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Representative Results

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The protocol above describes results in multiplexing two separate assays to determine mechanisms of cell death. Figure 1 shows an overview of the protocol to determine cell viability and caspase-3/7 activity. Caspase activity was significantly increased in cells challenged with PA after 2 hr incubation (Figure 2A and Table 1). Loss of cell membrane integrity is a morphological change associated with the induction of apoptosis, which is apparent in cells after 2 hr exposure to PA (Figure 2B). Figure 3 outlines the potential pathway in which PA induces apoptosis and demonstrates the importance of optimizing incubation time in the DEVD reagent.

Figure 1
Figure 1. Experimental design for a multiplex assay to determine caspase-3/7 activity. Cells are seeded in a 96-well plate for 24 hr and then incubated in the presence or absence of PA. Incubation times in the presence of each reagent may vary depending on the model. Click here to view larger image.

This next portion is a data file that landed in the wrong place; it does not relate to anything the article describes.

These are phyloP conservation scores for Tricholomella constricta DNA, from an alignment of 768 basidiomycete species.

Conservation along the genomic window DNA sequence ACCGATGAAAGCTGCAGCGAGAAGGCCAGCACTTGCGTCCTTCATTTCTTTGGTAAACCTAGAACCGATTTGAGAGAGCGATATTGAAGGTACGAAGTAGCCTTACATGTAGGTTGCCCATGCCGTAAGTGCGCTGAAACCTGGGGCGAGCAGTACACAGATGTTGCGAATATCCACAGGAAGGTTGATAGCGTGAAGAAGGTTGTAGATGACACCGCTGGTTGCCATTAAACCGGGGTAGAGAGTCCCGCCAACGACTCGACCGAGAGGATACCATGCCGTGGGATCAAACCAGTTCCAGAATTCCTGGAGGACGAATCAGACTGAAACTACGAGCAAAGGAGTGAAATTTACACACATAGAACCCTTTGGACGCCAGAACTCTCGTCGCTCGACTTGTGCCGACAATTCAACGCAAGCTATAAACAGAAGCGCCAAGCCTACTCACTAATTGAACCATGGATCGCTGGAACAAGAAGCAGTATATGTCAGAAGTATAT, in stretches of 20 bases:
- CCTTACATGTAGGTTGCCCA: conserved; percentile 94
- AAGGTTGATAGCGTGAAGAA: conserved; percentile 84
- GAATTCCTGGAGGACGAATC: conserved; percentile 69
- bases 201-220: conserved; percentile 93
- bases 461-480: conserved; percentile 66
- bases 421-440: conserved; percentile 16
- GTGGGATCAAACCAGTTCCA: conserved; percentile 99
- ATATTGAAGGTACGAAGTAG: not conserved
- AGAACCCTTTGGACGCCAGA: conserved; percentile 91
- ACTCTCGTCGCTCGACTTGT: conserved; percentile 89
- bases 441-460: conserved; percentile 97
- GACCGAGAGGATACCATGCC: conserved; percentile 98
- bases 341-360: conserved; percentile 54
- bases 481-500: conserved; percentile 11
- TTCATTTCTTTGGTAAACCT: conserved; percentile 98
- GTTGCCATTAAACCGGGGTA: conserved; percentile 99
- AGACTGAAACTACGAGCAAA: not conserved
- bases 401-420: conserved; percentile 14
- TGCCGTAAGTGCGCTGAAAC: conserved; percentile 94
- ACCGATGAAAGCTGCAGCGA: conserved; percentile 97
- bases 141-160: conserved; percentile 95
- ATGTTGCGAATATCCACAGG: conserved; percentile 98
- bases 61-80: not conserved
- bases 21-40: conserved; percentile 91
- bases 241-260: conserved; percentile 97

Figure 2
Figure 2. Caspase-3/7 activity is increased following 2 hr PA challenge. Hypothalamic A12 cells were treated in the presence or absence of 0.1 mM PA for 2 hr. Caspase-3/7 activity was significantly increased in cells treated with PA (p<0.01). Cell membrane integrity is visibly lost in the presence of PA. Click here to view larger image.

Figure 3
Figure 3. Potential pathway of PA induced cell death. Click here to view larger image.

Control 0.1 mM PA
Viable Cells Caspase 3/7 ratio Viable Cells Caspase 3/7 ratio
Fluorescence (560EX/590EM) Luminescence 650 nm peak Caspase/ Viable Cells Fluorescence (560EX/590EM) Luminescence 650 nm peak Caspase/ Viable Cells
1951.8 45.488 0.023305667 808.78 16.731 0.020686713
1647.0 46.011 0.027936248 788.84 22.080 0.027990467
1911.0 34.508 0.018057561 777.68 28.234 0.036305421
1792.5 14.183 0.007912413 807.45 20.457 0.025335315
1965.7 19.868 0.010107341 829.14 17.777 0.021440288
1803.0 20.229 0.011219634 742.35 29.280 0.039442312
1804.8 27.188 0.015064273 761.77 17.777 0.023336440
1890.1 40.7825 0.021576901 756.66 20.914 0.027639891

Table 1. Example of collected data and calculated ratios.